Residents discuss impact of black female stereotypes in legal system
On Monday night, a crowd of 20 people, mostly women, gathered in the Ypsilanti District Library to partake in a panel put on by Mothering Justice, a non-profit organization that advocates for women to become active in policy-making. The panel discussed how Black women are viewed in the legal system.
The focal point of the evening was the caricature of “Sapphire,” a character made famous on the “Amos n’ Andy” show. According to Ferris State University, the character Sapphire was a berating housewife who saw her husband as a failure and regularly scolded him for his flaws.
Attorney Erane Washington, who practiced law for 26 years and opened her own law firm in 2005, said the Sapphire narrative has not only negatively impacted her clients’ lives, but hers as well.
Washington also told a story of road rage between an older Black woman and two young white men. The two white men jumped out of the car and started harassing the woman. Fearing for her life, she placed her gun on the passenger seat and was charged with brandishing a weapon. Though the older woman was acquitted, Washington said she thinks the situation would have progressed much differently if she was white.
“If it had been a white man that pulled the gun out to protect himself, nine times out of ten no charges would have occurred,” Washington said. “But it was a Black woman, so she was charged was brandishing a weapon. Now, she never showed it to them, she never threatened them with it, she sat it there to make sure they would walk away from her.”
Eli Savit, chief legal counsel to Detroit Mayor Mike Duggan, also took part in the panel. Savit is running for Washtenaw County Prosecutor. After spending time in Washington, D.C., Savit came back to work in Ann Arbor. Savit spoke about how the Sapphire caricature is not age-specific.
Savit also brought up how the needs of Black women are often dismissed. He said a particular client of his requested to have adjustments made for her son, who has autism, to accommodate his sensory overload in gym class. The school accused her of lying, and changes weren’t made until the school was threatened with a civil rights lawsuit.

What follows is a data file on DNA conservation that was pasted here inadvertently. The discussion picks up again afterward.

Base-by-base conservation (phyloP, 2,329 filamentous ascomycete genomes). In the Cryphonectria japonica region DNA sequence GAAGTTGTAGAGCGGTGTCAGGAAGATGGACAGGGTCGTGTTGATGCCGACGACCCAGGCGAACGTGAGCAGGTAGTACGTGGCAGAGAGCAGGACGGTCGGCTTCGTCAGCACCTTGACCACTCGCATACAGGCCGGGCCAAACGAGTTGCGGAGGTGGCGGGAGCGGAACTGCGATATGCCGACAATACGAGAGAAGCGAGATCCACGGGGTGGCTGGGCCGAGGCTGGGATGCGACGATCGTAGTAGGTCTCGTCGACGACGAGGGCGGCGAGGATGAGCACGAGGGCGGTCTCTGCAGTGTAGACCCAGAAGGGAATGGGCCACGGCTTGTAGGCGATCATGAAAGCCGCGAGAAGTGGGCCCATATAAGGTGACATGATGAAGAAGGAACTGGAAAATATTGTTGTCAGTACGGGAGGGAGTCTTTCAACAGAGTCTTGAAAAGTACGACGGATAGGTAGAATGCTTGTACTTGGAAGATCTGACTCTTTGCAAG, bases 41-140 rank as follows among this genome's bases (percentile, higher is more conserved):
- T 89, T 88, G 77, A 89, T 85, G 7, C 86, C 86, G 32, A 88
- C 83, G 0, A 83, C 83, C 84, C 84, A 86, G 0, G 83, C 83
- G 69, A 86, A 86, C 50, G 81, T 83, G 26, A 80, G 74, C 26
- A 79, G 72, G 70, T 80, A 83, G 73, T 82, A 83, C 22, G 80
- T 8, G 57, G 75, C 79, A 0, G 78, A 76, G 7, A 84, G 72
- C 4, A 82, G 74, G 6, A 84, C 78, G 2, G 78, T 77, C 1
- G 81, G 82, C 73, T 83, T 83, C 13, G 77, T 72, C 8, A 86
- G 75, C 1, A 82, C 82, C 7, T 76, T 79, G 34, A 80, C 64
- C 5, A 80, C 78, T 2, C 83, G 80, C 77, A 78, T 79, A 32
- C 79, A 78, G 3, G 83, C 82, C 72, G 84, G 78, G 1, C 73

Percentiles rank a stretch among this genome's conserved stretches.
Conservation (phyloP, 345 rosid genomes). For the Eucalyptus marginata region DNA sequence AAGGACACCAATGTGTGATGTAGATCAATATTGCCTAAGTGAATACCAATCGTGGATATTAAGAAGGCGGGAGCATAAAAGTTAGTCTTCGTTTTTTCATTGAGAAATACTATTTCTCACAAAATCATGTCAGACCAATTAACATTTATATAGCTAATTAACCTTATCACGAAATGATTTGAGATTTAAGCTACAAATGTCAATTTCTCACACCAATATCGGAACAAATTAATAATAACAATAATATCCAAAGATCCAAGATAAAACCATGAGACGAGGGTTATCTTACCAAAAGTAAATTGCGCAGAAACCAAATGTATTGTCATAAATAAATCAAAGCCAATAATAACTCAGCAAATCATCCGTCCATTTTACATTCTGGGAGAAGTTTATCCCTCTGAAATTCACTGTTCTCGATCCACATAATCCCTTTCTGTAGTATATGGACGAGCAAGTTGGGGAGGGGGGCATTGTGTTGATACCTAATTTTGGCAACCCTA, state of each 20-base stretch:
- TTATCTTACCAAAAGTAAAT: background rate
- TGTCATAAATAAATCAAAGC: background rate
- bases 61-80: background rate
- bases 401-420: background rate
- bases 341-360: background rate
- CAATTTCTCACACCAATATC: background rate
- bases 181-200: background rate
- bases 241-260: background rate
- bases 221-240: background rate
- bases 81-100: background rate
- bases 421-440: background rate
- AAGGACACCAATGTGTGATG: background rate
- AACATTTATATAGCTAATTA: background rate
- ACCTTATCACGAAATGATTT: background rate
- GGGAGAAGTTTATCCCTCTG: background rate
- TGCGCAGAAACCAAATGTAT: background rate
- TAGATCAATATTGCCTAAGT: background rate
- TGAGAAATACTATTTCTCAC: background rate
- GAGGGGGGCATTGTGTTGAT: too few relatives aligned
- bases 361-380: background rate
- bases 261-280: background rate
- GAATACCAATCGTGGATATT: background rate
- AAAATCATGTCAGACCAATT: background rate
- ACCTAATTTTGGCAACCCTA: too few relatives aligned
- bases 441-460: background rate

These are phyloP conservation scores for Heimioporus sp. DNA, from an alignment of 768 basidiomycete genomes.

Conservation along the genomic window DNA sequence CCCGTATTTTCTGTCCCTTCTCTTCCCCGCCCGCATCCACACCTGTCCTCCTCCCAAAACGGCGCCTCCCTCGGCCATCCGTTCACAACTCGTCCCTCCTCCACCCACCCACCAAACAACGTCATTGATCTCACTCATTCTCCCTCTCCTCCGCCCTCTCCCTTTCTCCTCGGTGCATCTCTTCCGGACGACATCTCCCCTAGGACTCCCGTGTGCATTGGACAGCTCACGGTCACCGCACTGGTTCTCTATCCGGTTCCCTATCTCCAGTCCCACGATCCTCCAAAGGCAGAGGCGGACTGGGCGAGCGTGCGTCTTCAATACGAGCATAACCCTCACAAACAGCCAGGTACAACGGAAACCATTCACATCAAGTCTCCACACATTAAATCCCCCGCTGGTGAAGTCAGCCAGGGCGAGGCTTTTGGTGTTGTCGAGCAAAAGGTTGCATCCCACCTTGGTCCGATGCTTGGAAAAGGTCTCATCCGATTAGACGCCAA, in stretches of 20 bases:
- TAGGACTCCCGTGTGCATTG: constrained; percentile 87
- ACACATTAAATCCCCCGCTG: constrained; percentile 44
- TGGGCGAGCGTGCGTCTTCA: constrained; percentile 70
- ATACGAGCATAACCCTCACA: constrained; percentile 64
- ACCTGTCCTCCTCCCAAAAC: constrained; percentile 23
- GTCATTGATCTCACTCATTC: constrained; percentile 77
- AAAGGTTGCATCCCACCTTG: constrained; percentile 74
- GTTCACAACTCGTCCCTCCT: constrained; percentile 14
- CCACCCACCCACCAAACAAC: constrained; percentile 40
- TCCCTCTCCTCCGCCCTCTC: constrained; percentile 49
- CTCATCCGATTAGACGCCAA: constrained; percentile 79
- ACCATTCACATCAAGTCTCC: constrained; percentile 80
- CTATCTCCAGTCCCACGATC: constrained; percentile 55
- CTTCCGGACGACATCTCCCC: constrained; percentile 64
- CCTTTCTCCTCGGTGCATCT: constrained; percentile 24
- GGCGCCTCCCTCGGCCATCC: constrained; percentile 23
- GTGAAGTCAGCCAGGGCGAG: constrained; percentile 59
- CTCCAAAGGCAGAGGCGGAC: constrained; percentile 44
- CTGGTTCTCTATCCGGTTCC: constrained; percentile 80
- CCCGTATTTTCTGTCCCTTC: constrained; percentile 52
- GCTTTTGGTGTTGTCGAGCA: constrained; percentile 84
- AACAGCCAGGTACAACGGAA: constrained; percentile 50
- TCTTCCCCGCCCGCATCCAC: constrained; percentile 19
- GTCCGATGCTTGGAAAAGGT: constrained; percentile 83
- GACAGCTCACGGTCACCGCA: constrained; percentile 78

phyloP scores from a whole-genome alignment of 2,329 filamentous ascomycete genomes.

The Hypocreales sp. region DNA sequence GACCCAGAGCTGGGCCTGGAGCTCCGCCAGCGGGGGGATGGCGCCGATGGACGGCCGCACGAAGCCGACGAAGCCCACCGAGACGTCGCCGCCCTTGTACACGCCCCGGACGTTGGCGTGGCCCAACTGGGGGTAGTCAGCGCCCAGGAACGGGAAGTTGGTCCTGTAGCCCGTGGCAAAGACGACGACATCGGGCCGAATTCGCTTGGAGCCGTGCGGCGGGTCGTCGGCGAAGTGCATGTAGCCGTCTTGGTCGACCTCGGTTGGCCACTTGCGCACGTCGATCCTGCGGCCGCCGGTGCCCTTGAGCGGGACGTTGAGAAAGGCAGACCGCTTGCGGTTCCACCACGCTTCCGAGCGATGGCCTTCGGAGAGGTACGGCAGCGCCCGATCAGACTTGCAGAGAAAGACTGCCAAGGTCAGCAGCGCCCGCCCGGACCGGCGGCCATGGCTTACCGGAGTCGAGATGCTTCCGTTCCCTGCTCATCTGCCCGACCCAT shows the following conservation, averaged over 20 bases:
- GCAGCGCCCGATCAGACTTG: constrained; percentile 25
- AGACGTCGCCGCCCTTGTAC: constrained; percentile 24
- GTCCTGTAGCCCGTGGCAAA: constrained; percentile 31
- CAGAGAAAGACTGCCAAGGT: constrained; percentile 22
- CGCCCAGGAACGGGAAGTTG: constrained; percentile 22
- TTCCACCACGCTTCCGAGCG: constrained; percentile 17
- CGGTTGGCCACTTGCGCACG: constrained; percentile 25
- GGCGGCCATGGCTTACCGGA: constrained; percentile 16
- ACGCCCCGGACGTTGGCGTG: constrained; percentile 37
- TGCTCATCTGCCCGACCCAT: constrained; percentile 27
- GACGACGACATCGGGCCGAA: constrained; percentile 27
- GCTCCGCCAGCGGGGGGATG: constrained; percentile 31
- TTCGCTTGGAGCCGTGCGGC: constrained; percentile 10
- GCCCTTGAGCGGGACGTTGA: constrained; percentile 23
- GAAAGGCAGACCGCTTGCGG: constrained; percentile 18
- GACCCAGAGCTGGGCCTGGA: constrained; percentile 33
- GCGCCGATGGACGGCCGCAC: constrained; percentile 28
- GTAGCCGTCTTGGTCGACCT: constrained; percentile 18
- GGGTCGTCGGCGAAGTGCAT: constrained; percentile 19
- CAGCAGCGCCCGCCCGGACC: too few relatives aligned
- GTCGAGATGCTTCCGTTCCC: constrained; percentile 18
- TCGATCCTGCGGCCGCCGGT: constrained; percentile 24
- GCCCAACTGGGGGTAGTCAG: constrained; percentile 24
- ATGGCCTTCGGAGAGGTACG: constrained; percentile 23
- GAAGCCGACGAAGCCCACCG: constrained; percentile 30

The panel talked about how Black women struggle to have their voices heard when they are victims of sexual or physical abuse. Dennis works as a legal counsel for SafeHouse — a non-profit organization that provides safety and support for survivors of sexual assault and domestic violence — and said she has found that people are afraid to call the police and worry the police will make them feel even more uncomfortable.
“The police will take longer to get there. The police will not ask the questions they need to ask. The police may not even notify the SafeHouse Center,” Dennis said. “Every police station in this county, including the Michigan State Police, are supposed to notify us of any domestic violence or sexual assault incidents.”
Assistant city attorney Arianne Slay, an additional member of the panel, said she has worked closely with SafeHouse. Currently, she works for the city of Ann Arbor and is running for Washtenaw County Prosecutor in addition to Savit. Slay said her office helps plan for police officers to meet with SafeHouse as an attempt to build a better relationship with the community.
“Just recently, I was talking about setting up another one of those great meetings. Our last survivor that we were working with, she was all excited and ready to go, and I got some initial responses (of affirmation),” Slay said. “And then (the police) had a chance to view the report and they were not as excited.”
Slay asked why they were suddenly resistant, to which the officers in question responded the victim “seems like she can take care of herself” despite living in an impoverished area of the county where police take longer to respond.
During the discussion, audience members became passionate over the lack of action they had experienced in the legal system. One audience member discussed how her Black grandson was charged with raping a white girl. His attorney from the public defender's office told him to take a plea deal for two years since something prior on his record could affect the trial and lead to a guilty sentence of 30 years.
Robin Stephens, who has been with the Washtenaw County Public Defender’s office since 1999, said everyone deserves a fighting chance, especially those who have been convicted of a felony. Stephens said she believes in a restorative justice which recognizes both parties involved in a crime have been hurt.
“We have a responsibility to try and help fix that,” Stephens said. “And that includes working with prosecutors and judges in the criminal justice system to understand the impact of that felony, and it should not be given out like candy. Let’s start with the premise that everybody is innocent until they’re proven guilty.”